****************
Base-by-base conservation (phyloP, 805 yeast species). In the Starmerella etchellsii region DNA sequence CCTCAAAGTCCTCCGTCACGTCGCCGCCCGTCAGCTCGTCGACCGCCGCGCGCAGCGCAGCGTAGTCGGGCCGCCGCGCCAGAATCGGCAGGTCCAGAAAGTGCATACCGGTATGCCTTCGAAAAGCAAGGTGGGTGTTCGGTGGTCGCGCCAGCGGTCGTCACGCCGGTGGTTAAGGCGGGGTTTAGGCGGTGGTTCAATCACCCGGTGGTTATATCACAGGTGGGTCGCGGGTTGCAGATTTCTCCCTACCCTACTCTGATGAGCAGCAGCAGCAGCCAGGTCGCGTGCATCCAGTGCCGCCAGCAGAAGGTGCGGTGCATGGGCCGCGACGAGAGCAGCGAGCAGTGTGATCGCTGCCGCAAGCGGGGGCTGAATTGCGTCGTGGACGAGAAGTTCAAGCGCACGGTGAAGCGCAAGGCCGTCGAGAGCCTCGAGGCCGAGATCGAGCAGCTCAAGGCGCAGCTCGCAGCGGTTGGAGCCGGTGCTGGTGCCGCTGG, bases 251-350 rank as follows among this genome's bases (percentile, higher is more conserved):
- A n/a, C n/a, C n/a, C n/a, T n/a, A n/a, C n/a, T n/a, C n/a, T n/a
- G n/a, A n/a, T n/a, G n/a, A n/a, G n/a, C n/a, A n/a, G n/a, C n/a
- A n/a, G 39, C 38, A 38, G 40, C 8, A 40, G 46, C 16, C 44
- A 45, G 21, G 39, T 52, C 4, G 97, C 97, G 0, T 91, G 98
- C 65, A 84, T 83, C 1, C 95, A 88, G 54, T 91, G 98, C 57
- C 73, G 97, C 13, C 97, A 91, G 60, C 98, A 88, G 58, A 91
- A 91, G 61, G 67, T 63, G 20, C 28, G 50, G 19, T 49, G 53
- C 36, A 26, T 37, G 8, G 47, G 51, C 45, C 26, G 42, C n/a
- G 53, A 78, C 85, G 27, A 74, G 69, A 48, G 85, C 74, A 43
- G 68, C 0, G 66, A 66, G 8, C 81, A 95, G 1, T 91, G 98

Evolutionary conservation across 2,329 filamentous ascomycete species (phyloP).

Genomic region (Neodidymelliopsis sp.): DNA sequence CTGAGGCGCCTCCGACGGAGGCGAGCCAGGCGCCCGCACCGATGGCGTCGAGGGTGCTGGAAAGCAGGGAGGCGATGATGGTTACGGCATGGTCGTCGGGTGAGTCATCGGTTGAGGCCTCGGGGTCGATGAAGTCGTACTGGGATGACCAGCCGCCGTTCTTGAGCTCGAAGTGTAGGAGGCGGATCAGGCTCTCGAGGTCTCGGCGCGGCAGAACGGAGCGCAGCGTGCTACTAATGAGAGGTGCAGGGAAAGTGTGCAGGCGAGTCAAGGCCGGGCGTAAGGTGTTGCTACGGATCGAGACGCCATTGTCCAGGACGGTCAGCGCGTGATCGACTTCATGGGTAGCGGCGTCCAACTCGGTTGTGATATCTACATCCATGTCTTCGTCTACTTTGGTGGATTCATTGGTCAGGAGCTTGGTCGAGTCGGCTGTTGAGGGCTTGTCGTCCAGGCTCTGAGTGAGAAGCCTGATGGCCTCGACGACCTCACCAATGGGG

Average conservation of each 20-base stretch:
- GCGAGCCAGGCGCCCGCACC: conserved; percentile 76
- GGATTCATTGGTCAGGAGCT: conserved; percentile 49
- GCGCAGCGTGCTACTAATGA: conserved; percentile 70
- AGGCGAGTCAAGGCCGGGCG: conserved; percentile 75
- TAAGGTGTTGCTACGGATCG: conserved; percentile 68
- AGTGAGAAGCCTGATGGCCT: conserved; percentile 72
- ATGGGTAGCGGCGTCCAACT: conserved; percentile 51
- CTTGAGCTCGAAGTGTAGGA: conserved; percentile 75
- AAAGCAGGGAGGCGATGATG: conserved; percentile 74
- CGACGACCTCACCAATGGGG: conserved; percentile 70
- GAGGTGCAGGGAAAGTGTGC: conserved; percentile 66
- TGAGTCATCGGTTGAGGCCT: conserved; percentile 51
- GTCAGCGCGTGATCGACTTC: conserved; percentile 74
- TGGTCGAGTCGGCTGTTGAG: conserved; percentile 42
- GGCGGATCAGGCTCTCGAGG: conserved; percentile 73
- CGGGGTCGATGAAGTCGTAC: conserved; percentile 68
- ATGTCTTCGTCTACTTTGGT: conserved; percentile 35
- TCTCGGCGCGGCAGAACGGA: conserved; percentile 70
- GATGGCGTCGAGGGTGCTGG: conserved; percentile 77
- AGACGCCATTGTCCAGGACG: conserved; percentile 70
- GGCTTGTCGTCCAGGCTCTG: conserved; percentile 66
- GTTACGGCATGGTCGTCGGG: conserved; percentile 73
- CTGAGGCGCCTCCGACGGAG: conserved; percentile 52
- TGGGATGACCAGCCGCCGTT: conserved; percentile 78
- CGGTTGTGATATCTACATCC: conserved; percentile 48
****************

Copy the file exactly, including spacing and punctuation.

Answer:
Base-by-base conservation (phyloP, 805 yeast species). In the Starmerella etchellsii region DNA sequence CCTCAAAGTCCTCCGTCACGTCGCCGCCCGTCAGCTCGTCGACCGCCGCGCGCAGCGCAGCGTAGTCGGGCCGCCGCGCCAGAATCGGCAGGTCCAGAAAGTGCATACCGGTATGCCTTCGAAAAGCAAGGTGGGTGTTCGGTGGTCGCGCCAGCGGTCGTCACGCCGGTGGTTAAGGCGGGGTTTAGGCGGTGGTTCAATCACCCGGTGGTTATATCACAGGTGGGTCGCGGGTTGCAGATTTCTCCCTACCCTACTCTGATGAGCAGCAGCAGCAGCCAGGTCGCGTGCATCCAGTGCCGCCAGCAGAAGGTGCGGTGCATGGGCCGCGACGAGAGCAGCGAGCAGTGTGATCGCTGCCGCAAGCGGGGGCTGAATTGCGTCGTGGACGAGAAGTTCAAGCGCACGGTGAAGCGCAAGGCCGTCGAGAGCCTCGAGGCCGAGATCGAGCAGCTCAAGGCGCAGCTCGCAGCGGTTGGAGCCGGTGCTGGTGCCGCTGG, bases 251-350 rank as follows among this genome's bases (percentile, higher is more conserved):
- A n/a, C n/a, C n/a, C n/a, T n/a, A n/a, C n/a, T n/a, C n/a, T n/a
- G n/a, A n/a, T n/a, G n/a, A n/a, G n/a, C n/a, A n/a, G n/a, C n/a
- A n/a, G 39, C 38, A 38, G 40, C 8, A 40, G 46, C 16, C 44
- A 45, G 21, G 39, T 52, C 4, G 97, C 97, G 0, T 91, G 98
- C 65, A 84, T 83, C 1, C 95, A 88, G 54, T 91, G 98, C 57
- C 73, G 97, C 13, C 97, A 91, G 60, C 98, A 88, G 58, A 91
- A 91, G 61, G 67, T 63, G 20, C 28, G 50, G 19, T 49, G 53
- C 36, A 26, T 37, G 8, G 47, G 51, C 45, C 26, G 42, C n/a
- G 53, A 78, C 85, G 27, A 74, G 69, A 48, G 85, C 74, A 43
- G 68, C 0, G 66, A 66, G 8, C 81, A 95, G 1, T 91, G 98

Evolutionary conservation across 2,329 filamentous ascomycete species (phyloP).

Genomic region (Neodidymelliopsis sp.): DNA sequence CTGAGGCGCCTCCGACGGAGGCGAGCCAGGCGCCCGCACCGATGGCGTCGAGGGTGCTGGAAAGCAGGGAGGCGATGATGGTTACGGCATGGTCGTCGGGTGAGTCATCGGTTGAGGCCTCGGGGTCGATGAAGTCGTACTGGGATGACCAGCCGCCGTTCTTGAGCTCGAAGTGTAGGAGGCGGATCAGGCTCTCGAGGTCTCGGCGCGGCAGAACGGAGCGCAGCGTGCTACTAATGAGAGGTGCAGGGAAAGTGTGCAGGCGAGTCAAGGCCGGGCGTAAGGTGTTGCTACGGATCGAGACGCCATTGTCCAGGACGGTCAGCGCGTGATCGACTTCATGGGTAGCGGCGTCCAACTCGGTTGTGATATCTACATCCATGTCTTCGTCTACTTTGGTGGATTCATTGGTCAGGAGCTTGGTCGAGTCGGCTGTTGAGGGCTTGTCGTCCAGGCTCTGAGTGAGAAGCCTGATGGCCTCGACGACCTCACCAATGGGG

Average conservation of each 20-base stretch:
- GCGAGCCAGGCGCCCGCACC: conserved; percentile 76
- GGATTCATTGGTCAGGAGCT: conserved; percentile 49
- GCGCAGCGTGCTACTAATGA: conserved; percentile 70
- AGGCGAGTCAAGGCCGGGCG: conserved; percentile 75
- TAAGGTGTTGCTACGGATCG: conserved; percentile 68
- AGTGAGAAGCCTGATGGCCT: conserved; percentile 72
- ATGGGTAGCGGCGTCCAACT: conserved; percentile 51
- CTTGAGCTCGAAGTGTAGGA: conserved; percentile 75
- AAAGCAGGGAGGCGATGATG: conserved; percentile 74
- CGACGACCTCACCAATGGGG: conserved; percentile 70
- GAGGTGCAGGGAAAGTGTGC: conserved; percentile 66
- TGAGTCATCGGTTGAGGCCT: conserved; percentile 51
- GTCAGCGCGTGATCGACTTC: conserved; percentile 74
- TGGTCGAGTCGGCTGTTGAG: conserved; percentile 42
- GGCGGATCAGGCTCTCGAGG: conserved; percentile 73
- CGGGGTCGATGAAGTCGTAC: conserved; percentile 68
- ATGTCTTCGTCTACTTTGGT: conserved; percentile 35
- TCTCGGCGCGGCAGAACGGA: conserved; percentile 70
- GATGGCGTCGAGGGTGCTGG: conserved; percentile 77
- AGACGCCATTGTCCAGGACG: conserved; percentile 70
- GGCTTGTCGTCCAGGCTCTG: conserved; percentile 66
- GTTACGGCATGGTCGTCGGG: conserved; percentile 73
- CTGAGGCGCCTCCGACGGAG: conserved; percentile 52
- TGGGATGACCAGCCGCCGTT: conserved; percentile 78
- CGGTTGTGATATCTACATCC: conserved; percentile 48